I don’t know whether replay coordinators put on a uniform. If they don’t, Jones will have finished his career in uniform in a Major League playoff series, after 48 years without one.
Of course, I’m optimistic that there’s one more run of October baseball in Jones’s career, uniform or not.
And one more on-field ceremony.
He played with Gaylord Perry and Ruben Sierra.
He managed Pudge Rodriguez and Derek Holland, and fellow coaching staff members Doug Brocail and Hector Ortiz.
And Rusty Greer, who says of his third professional manager, skipper of five different teams Greer would suit up for: “Bobby was a great player’s manager. He kept the game loose but professional, and expected nothing but the best from his players — though he understood his guys weren’t going to be perfect all the time. His focus was on making players better and getting them to the big leagues.
“Bobby Jones sent me to the big leagues and he will always hold a special place in my heart.”
Mike Bacsik says of Jones, who managed him in Oklahoma City and had also been teammates with his father: “He treated us like Major Leaguers. Kept us loose but made sure we played hard and respected the game.”
Kameron Loe, who by my rough count has had 25 managers at the pro level: “Bobby was definitely the easiest manager I ever played for, and the most fun. He created a relaxed atmosphere while still having a very apparent desire to win. He treated guys with respect and he definitely got that respect back.”
(Loe also tells a story that you’ll understand, if you’ve been around Bobby Jones enough, wouldn’t make it through your email filter if I recounted it uncensored. [Although Jones served in the Army, he has one of the great sailor’s mouths in baseball.] The story involves a hanging slider that Loe served up in AAA, resulting in a three-run bomb and a lead change, after which Jones asked Loe to show him the grip he used on the slider . . . issued a memorable, wordy, NSFW commentary on the grip and then a suggestion on whether Loe should ever hold the ball that way again . . . laughed . . . and walked away . . . still laughing.)
Jones is the kind of guy who says he has the ability, given his life experience, to shake off a bad day, but fails to admit he probably has very few of those to begin with.
His was a playing career marked on one hand by its lack of distinction, on another by its remarkable chronology.
In nine big league seasons, spanning 13 years, Jones would rack up a total of 671 plate appearances.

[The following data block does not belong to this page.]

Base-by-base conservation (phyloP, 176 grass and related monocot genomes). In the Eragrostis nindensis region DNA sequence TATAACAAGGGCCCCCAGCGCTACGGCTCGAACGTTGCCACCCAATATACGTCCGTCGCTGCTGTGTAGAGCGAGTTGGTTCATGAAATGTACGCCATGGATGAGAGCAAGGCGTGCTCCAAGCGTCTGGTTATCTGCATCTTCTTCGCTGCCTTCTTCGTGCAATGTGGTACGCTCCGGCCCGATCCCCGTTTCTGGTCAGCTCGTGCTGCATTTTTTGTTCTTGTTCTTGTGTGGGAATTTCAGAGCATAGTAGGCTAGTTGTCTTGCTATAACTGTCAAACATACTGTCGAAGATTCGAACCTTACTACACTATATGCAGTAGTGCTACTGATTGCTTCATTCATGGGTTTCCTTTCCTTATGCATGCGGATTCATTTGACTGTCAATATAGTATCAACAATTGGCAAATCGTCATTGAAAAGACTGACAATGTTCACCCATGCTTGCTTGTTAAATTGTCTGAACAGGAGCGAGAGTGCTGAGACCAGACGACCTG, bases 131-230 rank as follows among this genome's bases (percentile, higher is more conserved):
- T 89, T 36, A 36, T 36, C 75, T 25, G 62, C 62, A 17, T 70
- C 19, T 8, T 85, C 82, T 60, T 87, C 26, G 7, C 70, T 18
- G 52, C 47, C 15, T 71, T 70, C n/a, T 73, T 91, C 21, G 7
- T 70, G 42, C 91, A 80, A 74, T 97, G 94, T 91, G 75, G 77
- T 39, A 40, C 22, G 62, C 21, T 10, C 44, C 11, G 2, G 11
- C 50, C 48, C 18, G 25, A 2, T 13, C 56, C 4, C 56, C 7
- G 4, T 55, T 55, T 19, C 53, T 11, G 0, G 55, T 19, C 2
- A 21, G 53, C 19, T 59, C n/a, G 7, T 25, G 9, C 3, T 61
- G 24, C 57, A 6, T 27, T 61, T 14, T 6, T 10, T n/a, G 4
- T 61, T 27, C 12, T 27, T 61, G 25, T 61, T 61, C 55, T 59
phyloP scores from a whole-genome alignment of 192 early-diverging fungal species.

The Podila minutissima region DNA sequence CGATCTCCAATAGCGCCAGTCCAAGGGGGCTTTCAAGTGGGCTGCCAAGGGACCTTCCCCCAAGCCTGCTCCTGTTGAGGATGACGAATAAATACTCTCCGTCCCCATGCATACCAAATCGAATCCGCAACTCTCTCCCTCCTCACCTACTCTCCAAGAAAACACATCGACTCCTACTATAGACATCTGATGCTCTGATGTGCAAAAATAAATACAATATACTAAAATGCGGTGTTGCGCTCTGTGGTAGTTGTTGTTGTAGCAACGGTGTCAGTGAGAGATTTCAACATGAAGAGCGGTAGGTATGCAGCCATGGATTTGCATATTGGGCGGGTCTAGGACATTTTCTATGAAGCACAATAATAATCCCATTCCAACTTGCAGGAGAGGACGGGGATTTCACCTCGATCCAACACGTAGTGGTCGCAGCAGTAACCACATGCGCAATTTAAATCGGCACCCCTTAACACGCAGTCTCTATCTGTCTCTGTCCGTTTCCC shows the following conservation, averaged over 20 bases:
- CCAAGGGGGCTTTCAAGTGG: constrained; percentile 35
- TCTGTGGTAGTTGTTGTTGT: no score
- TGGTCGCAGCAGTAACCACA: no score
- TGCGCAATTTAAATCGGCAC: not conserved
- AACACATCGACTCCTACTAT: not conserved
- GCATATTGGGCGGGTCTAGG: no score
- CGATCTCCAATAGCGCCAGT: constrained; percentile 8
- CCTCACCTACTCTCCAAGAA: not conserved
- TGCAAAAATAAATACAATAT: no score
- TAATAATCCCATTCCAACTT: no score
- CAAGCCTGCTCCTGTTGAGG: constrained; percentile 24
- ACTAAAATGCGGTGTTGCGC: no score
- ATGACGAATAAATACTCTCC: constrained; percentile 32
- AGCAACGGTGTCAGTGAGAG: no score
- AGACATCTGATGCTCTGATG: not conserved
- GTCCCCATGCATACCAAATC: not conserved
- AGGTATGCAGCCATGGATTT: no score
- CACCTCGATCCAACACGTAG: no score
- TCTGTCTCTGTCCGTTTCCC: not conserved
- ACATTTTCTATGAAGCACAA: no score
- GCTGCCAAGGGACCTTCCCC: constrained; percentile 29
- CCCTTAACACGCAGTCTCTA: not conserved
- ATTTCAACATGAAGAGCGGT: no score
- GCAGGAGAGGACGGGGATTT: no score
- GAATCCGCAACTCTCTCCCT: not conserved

There were 23 players in the big leagues who had more in 2015 alone.
But in so many phases in this game, a new one of which will be added to the ledger this year, Jones has made his mark.
He’s done one helluva lot, in the game and outside of it, building an extraordinary 50-year story wholly unimaginable through the prism of a seemingly unexceptional baseball card, bearing the most common of names and unremarkable of poses and one seriously outstanding pair of aviator shades.
The wheels probably weren’t even yet up, and I was just 12 pages into the book. The author, breaking down Radiohead’s debut album Pablo Honey, noted that Melody Maker’s initial review of the 1993 release described it as “promisingly imperfect.”
Ten years ago I’d actually thrown in a comment in a Newberg Report about one Radiohead song’s “imperfect brilliance” (you’ll have to trust me on this, because the report is so badly written that I refuse to link it here). It’s a concept I’ve always been drawn to.
We didn’t know it as we took off Saturday morning, but we were about to be treated to a display of promisingly imperfect, and I swear there’s at least a tangential baseball tie-in coming.
Ginger and I had never seen a professional tennis tournament but it seemed like a good weekend to change that, and the tour had a stop in Memphis. Not a blue-chip field — among the 28 players at the tournament was just one ranked top 10 in the world, and only five in the top 50.
Also in the mix was an unseeded Wild Card entrant in just his third-ever ATP event, a high school senior from San Diego who was born four years after Pablo Honey was released.
We saw Taylor Fritz fire his way through his draw and land in the Memphis Open championship match on Sunday, the youngest American to reach a final since Michael Chang in 1989. It was pretty cool seeing it all play out, at a time when I imagine most of the couple thousand there to see him play (certainly us) knew very little about him. That’s about to change.
Forgive the sacrilege: Watching Taylor play, I thought more than once about that week in mid-March 1990 when I was nearly alone in Port Charlotte — the lockout meant that year’s spring training featured no big league ballplayers and just about the same number of fans — and saw 18-year-old Pudge Rodriguez (virtually the same age then as Taylor is now to the day) put his shin-guarded and chest-protected gifts on display in what would normally be fairly ordinary catcher drills.
Pudge was not in particularly great shape coming out of Low Class A, and there wasn’t thought to be much in the bat. Imperfect, to be sure. But man, the promise.